The novel, originally published in 2003, was a heck of a good read in that page turning what will happen next thriller sort of a way and remained on the best seller lists for some years.  It was inevitable that Hollywood would come calling and that a film would be produced.  I wish I could say it was a successful translation of page to screen but nearly everything about it seems wrong.  These sort of caper thrillers require a light touch and a feeling of constant motion (sort of like continuous step ball changes) in order to succeed.  Director Howard, however, elects a somber, turgid style.  The film doesn’t skip from place to place, it plods along under the weight of its self-importance.  It believes that because the plot revolves around the origins of Christianity, that it must be a serious film and does not recognize just what a farrago of nonsense it actually is.  If he had pretended the film was about the quest for the Ark of the Covenant or the Shankara Stones, maybe he would have gotten the tone right.   (Despite claims to the contrary, it appears that Dan Brown did not invent the central conceits.  He seems to have borrowed them from the book The Holy Blood and the Holy Grail first published in 1982.  They even turn up in the third Gabriel Knight computer game from 1999.)

The only performer who comes out unscathed is Ian McKellen, who seems to have ignored Ron Howard’s lugubrious direction, full of long pauses and portentous visual effect symbolism, and the film flickers briefly to life when he is on screen.  Of course, his performance seems lifted from some other and better film when compared to that which surrounds him.  Paul Bettany, an actor I usually enjoy, is an eye-rolling caricature and both Hanks and Tautou, charming performers with the right material, show no chemistry and leave a charisma vortex at the film’s center. It’s also one of the visually darkest films in recent memory.  The details in scene after scene fade off into shadow making it difficult to understand what’s going on.  To make up for this, Howard is constantly highlighting pieces of artwork against the dark background as our intrepid heroes follow the clues.  This visual device becomes tired relatively early on.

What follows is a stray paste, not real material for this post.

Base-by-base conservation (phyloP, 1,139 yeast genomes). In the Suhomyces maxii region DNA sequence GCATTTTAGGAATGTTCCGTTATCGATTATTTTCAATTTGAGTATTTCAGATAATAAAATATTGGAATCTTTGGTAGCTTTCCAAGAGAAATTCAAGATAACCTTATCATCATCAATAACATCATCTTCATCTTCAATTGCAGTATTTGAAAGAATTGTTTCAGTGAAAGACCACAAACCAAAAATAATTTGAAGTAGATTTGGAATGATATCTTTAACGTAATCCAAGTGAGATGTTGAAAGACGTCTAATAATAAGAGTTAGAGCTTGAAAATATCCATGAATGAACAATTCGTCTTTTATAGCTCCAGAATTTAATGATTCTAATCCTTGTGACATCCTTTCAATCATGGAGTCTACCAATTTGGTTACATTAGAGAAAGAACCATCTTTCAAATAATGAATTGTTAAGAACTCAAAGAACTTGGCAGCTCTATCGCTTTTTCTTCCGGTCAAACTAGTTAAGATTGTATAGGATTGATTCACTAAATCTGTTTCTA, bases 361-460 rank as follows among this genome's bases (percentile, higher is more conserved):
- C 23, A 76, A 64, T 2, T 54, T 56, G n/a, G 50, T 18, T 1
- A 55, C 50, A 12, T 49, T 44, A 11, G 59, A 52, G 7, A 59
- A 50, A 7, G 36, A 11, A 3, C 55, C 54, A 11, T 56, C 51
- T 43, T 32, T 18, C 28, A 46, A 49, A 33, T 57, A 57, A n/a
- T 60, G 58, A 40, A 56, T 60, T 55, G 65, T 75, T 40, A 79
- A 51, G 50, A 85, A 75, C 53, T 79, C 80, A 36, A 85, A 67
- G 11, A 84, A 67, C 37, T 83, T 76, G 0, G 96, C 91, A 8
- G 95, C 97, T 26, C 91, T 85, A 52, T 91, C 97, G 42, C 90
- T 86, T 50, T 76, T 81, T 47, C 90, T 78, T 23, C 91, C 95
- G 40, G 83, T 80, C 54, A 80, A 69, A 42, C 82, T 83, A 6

If you’re a Dan Brown fan, it’s worth a look to see the locations described in his novel and it’s a bit of a history lesson on early Christianity including the Council of Nicaea and the fate of the Knights Templar.  Otherwise give it a skip.  If you want a good treasure hunt film, settle in with any of the original Indiana Jones trilogy.  Even Nicolas Cage’s National Treasure films are more fun and they aren’t exactly fine examples of the film maker’s art.

Madonna of the Rocks.  Fleur de Lis key.  Gratuitous car chase.  Tea questions.  Private jet.  Rampaging pagans.  Friday the 13th.  Rosewood box.  Nun murder.  Rose lines. Missing apple. 

To learn more about Mrs. Norman Maine, see our Movie Rewind introduction, visit her entire back catalog and follow her on Twitter at https://twitter.com/missvickilester